McLEAN, Va. (6/9/15)--The next credit or debit card you receive from your card issuer might look different from the one you currently are using. You’ll notice a small “chip”--part of the migration to EMV technology--embedded in the plastic.
Older cards use a magnetic stripe on the back to permanently store financial information, making it an easy target for data thieves. Forty-seven percent of the world’s credit card fraud occurs in the United States, where magnetic stripe cards are still common. As more consumers use the new chip cards, this percentage should decrease (Roadwarriorvoices.com June 1).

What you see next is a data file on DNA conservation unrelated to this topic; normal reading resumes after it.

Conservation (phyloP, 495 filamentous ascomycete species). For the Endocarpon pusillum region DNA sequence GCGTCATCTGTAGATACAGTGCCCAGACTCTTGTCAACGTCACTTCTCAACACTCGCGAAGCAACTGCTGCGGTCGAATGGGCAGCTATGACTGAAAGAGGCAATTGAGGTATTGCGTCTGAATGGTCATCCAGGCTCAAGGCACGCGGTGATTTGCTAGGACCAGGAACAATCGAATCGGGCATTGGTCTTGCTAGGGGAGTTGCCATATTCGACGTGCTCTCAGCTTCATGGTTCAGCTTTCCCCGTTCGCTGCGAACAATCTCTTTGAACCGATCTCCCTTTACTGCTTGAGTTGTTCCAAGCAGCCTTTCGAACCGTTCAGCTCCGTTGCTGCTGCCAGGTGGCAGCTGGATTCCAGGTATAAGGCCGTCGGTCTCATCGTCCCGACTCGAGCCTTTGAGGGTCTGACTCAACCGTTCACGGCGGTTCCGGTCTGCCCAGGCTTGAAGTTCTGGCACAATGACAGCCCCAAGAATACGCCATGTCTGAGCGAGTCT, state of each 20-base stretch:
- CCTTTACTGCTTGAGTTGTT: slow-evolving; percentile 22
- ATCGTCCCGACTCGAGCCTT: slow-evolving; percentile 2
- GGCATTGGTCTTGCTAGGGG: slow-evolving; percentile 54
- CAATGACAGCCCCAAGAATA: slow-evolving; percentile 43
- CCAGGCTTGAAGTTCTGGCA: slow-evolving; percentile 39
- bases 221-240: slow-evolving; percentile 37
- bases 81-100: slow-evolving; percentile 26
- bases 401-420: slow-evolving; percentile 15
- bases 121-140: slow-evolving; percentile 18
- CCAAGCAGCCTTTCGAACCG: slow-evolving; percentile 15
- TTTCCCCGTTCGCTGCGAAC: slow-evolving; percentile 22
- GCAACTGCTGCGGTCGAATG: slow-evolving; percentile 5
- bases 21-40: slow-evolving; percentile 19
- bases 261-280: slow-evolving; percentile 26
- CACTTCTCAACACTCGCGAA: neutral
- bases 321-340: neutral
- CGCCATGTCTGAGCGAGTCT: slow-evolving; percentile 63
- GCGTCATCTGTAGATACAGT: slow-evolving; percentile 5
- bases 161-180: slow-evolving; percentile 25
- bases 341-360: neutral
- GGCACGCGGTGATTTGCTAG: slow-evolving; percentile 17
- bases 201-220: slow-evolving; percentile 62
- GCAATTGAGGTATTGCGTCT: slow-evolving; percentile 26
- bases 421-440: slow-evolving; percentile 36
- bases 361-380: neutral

The EMV chip creates a unique, one-time transaction code. If a hacker should steal the chip information from a transaction, it would be useless because the transaction code is only valid for a single purchase.
Here’s what you need to know about the new cards, according to CUNA’s consumer education editors:
For related information, read “What Will EMV (Chip) Credit and Debit Cards Mean for You?” in the Home & Family Finance Resource Center.